Statewide child care task force meets, sets plan for the rest of the year

(Getty Images)
(Getty Images)
  • Oops!
    Something went wrong.
    Please try again later.

(Getty Images)

A child care task force made up of 24 South Dakota lawmakers, business leaders, parents and early childhood professionals had its first meeting last month, and the group plans to tackle the issue in meetings throughout the rest of the year.

South Dakota’s lack of affordable and accessible child care has been a concern in political and economic sectors for years, especially after the coronavirus pandemic widened cracks in the child care industry and Gov. Kristi Noem campaigned on the issue in 2022. South Dakota suffers an estimated $329 million loss in productivity due to its inadequate child care landscape, according to a study from ReadyNation, a nonprofit organization focused on business and economic development across the country.

“We know that child care is critical to both the state’s prosperity and the workforce participation of thousands of South Dakotan parents,” said Brookings Sen. Tim Reed in a news release. “It’s time we take a careful look at what we might do to better support access and quality across the state and to explore common sense reforms that might better enable the state to meet the needs of its children, families and employers.”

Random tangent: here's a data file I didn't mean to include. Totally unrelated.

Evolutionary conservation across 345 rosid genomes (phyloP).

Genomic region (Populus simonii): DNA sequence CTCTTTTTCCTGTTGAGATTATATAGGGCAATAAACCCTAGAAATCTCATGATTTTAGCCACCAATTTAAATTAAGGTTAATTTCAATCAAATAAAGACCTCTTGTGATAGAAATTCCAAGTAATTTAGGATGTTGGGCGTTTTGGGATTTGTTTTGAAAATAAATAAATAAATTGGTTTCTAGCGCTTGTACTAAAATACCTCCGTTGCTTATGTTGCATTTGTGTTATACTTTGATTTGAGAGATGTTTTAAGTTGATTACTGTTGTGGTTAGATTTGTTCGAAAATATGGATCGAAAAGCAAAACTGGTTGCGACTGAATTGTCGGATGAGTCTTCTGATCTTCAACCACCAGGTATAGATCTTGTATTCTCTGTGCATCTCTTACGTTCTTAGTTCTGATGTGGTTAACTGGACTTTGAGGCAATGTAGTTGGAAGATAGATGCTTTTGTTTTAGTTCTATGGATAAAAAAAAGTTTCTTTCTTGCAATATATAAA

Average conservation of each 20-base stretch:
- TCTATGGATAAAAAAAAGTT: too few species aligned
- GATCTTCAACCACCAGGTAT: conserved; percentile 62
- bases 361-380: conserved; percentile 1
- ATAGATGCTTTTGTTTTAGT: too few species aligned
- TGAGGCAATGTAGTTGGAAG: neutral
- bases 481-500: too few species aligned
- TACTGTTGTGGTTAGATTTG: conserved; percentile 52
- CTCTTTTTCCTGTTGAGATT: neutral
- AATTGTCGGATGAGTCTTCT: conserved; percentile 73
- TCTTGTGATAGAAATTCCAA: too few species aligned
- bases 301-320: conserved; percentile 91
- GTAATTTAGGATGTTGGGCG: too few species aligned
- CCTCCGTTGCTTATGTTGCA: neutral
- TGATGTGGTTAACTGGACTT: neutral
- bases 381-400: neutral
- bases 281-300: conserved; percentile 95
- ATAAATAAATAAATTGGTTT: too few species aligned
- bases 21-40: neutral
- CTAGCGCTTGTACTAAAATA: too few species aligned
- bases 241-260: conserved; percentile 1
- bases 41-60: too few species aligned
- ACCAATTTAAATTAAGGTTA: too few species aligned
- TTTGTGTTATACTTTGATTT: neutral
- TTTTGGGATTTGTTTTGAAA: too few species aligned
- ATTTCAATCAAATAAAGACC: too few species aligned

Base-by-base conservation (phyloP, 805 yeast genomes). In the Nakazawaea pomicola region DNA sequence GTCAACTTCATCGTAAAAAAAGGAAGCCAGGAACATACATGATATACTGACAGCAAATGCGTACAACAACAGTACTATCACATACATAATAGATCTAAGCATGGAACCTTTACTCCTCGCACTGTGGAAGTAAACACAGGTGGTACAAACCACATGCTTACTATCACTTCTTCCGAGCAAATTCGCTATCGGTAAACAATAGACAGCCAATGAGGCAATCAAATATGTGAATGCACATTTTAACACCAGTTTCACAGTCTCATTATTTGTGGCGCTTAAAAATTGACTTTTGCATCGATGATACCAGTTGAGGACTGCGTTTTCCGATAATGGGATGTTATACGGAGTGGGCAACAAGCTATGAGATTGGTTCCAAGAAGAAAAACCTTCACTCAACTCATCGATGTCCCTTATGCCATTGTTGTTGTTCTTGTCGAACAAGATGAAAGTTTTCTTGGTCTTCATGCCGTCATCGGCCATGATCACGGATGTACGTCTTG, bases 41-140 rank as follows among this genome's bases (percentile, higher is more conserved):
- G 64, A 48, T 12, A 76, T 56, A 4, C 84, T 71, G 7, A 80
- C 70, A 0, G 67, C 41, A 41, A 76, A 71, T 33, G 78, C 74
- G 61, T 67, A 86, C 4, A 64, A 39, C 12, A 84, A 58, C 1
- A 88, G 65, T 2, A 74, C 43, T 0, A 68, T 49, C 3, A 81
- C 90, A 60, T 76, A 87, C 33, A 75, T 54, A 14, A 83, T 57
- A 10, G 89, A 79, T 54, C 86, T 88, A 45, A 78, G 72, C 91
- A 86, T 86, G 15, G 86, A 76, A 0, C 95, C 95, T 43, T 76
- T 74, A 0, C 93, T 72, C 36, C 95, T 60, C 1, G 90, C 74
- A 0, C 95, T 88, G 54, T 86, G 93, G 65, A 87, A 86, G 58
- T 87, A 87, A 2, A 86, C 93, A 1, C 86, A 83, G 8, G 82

The first meeting allowed members to explore challenges the child care industry faces and examples of how other states are working to stabilize the industry and support the workforce.

The meetings are not open to the public, said Kayla Klein, executive director of Early Learner SD. She said it would be “too messy” if too many people attend or don’t attend all meetings, since it’ll be a “progressive learning experience.” 

Klein said future conversations among task force members will lead to an idea of what investments “might be feasible” or what bills might be introduced at the next legislative session. The task force will not only focus on child care, Klein added, but the “whole perspective” for early childhood education, including preschool.

“It’s working with legislators — and state departments, too — to figure out what they want as long-term plans,” Klein said, “and then working with advocates and getting some field perspective so we can find where to meet in the middle.”

The task force will meet in Aberdeen in June, Pierre in August, and Deadwood in October ahead of a final report detailing recommendations by the group in December.

“I think this is just a really great jumping off point,” Klein added. “It’s great the legislative body is taking an interest along with fellow advocates and stakeholders across the state to consider what types of investments South Dakota should be making when it involves our youngest learners in the state.”


The post Statewide child care task force meets, sets plan for the rest of the year appeared first on South Dakota Searchlight.